If you haven’t had your hearing tested since you were in grade school, you’re not by yourself. Sadly, we have a tendency to treat hearing loss reactively rather than proactively, and a routine adult checkup usually doesn’t include a hearing test. As a matter of fact, even when they realize they have hearing loss, the majority of people neglect it for up to seven years which can seriously affect your health. As a matter of fact, untreated loss of hearing has been shown to raise your healthcare costs over time.
The good news, hearing tests are simple, pain-free, and provide a wealth of facts for our experts to help you, both for diagnosing hearing concerns and evaluating whether interventions like hearing aids are working. A full audiometry exam is more involved than what you may remember from childhood and you won’t get a sticker or a lollipop when it’s done but you’ll gain a far clearer understanding of your hearing.
While you may not give the state of hearing as much thought as you would the health of your teeth or your eyes, it is essential that you routinely have your hearing tested. It can be a long time before you detect that there is something wrong with your hearing. Because loss of hearing usually occurs slowly over time it’s not easy to notice it at first, but the sooner you do, the more likely you will be able to efficiently deal with it.
How do You Know When to Get Tested?
All newborns should be tested for hearing loss, and typically, the hospital handles that before they are released. The American Academy of Pediatrics suggests that children have formal hearing examinations when they are 4, 5, 6, 8 and 10 years of age and that teenagers should have hearing exams during wellness visits with their physicians.
If you are between the ages of 18 to 45, it is suggested that you have your hearing checked every five years and then more frequently as you age. After you turn 60 you need to be examined every two years and if you are between 46 and 60 every three. But don’t let that to stop you. Your specific circumstances will determine when you need to be a test. If you find that your hearing isn’t as good as it used to be, you should have it tested immediately. Untreated hearing loss has been associated with mental decline, depression and increased risk of falls and other health issues. Your capacity to work effectively and your relationships can also be impacted.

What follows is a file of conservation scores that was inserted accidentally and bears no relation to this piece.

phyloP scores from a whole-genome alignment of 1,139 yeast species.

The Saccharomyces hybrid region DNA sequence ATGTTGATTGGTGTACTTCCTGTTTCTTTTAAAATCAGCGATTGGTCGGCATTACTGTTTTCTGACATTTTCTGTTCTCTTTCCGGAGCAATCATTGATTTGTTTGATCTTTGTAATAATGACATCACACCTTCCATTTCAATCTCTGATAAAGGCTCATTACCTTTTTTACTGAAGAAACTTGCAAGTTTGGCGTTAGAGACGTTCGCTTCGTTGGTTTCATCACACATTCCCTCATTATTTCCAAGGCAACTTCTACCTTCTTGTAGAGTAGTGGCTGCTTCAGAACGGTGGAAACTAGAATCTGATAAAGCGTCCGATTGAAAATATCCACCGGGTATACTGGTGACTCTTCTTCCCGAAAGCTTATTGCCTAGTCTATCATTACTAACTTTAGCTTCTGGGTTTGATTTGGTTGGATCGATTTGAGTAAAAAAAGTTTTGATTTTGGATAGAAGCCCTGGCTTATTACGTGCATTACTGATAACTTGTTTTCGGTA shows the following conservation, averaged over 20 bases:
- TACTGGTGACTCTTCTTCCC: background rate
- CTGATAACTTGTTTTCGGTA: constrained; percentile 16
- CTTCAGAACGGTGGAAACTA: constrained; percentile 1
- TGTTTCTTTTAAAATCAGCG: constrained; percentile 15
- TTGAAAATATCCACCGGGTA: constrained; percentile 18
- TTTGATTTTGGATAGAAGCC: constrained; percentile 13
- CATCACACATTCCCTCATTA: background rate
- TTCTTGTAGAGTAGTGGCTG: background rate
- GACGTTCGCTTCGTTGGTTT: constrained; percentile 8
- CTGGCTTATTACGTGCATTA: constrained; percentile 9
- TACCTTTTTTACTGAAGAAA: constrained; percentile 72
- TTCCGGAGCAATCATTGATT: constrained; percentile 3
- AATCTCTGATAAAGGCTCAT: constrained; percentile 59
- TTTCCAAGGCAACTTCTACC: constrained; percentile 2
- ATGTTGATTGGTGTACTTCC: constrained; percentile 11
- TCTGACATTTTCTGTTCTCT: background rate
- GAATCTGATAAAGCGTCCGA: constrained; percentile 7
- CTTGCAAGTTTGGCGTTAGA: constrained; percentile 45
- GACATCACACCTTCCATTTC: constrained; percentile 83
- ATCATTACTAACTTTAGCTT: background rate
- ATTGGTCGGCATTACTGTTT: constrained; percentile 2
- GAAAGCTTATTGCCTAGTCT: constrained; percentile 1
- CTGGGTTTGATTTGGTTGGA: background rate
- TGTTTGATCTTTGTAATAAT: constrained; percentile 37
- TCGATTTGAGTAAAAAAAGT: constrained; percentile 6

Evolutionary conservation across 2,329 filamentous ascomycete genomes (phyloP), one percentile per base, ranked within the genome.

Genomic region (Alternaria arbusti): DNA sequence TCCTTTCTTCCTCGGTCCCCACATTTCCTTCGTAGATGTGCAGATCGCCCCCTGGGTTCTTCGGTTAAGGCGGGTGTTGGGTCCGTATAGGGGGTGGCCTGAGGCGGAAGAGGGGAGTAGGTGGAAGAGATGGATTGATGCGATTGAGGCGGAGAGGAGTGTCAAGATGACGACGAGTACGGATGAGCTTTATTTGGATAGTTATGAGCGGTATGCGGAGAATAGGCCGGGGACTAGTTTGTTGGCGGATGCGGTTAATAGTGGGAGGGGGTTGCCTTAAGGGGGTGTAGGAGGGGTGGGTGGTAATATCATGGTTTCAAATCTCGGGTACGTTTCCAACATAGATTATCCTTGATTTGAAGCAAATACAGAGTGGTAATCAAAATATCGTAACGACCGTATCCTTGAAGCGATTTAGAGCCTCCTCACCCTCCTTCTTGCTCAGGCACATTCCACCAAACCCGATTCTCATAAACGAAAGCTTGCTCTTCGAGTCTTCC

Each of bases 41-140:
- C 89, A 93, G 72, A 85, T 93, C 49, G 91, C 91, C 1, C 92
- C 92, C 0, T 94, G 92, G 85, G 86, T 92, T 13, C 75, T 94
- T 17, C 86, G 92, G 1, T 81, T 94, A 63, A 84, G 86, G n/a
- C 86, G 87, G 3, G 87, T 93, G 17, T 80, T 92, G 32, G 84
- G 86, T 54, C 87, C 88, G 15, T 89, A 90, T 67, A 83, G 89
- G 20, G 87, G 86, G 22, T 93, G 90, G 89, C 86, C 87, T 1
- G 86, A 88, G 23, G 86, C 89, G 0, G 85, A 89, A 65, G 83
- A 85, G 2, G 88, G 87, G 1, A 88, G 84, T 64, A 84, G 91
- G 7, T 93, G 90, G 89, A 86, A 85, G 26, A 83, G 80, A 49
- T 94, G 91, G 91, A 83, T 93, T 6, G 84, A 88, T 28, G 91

And you need to get a hearing test, in some circumstances, as soon as you can if you have hearing loss that is getting worse quickly. The following scenarios indicate that you should get a hearing test immediately:
- You are experiencing vertigo
- There is earwax buildup or you had an ear infection
- Conversations are difficult to hear when you are in a crowded area especially
- You are experiencing a constant ringing in your ears
- Pinpointing where sounds are coming from is difficult
- Asking people to repeat themselves is something you have to do constantly
Another consideration is whether you are at a greater risk for hearing loss. For example, if loss of hearing runs in your family or you are exposed to loud noises on a regular basis you should get your hearing examined more frequently.
There are also over 200 ototoxic medications. These medications can be quite harmful for your hearing and they range from some antibiotics to aspirin. In order to be certain none of your medications are impacting your ears, consult your doctor. If you need to take a medication that you know is ototoxic, consider getting more regular hearing testing so you can deal with any hearing loss immediately.
Also, consider your habits and whether they may contribute to hearing loss. Regularly using your earbuds? There’s been a noticeable rise in younger people who have hearing loss, which many experts attribute to the increased use of earbuds and other headsets. Loud concerts, shows, or machinery can also do appreciable damage to your ears. Schedule your hearing test today if it’s time for you to get your hearing examined.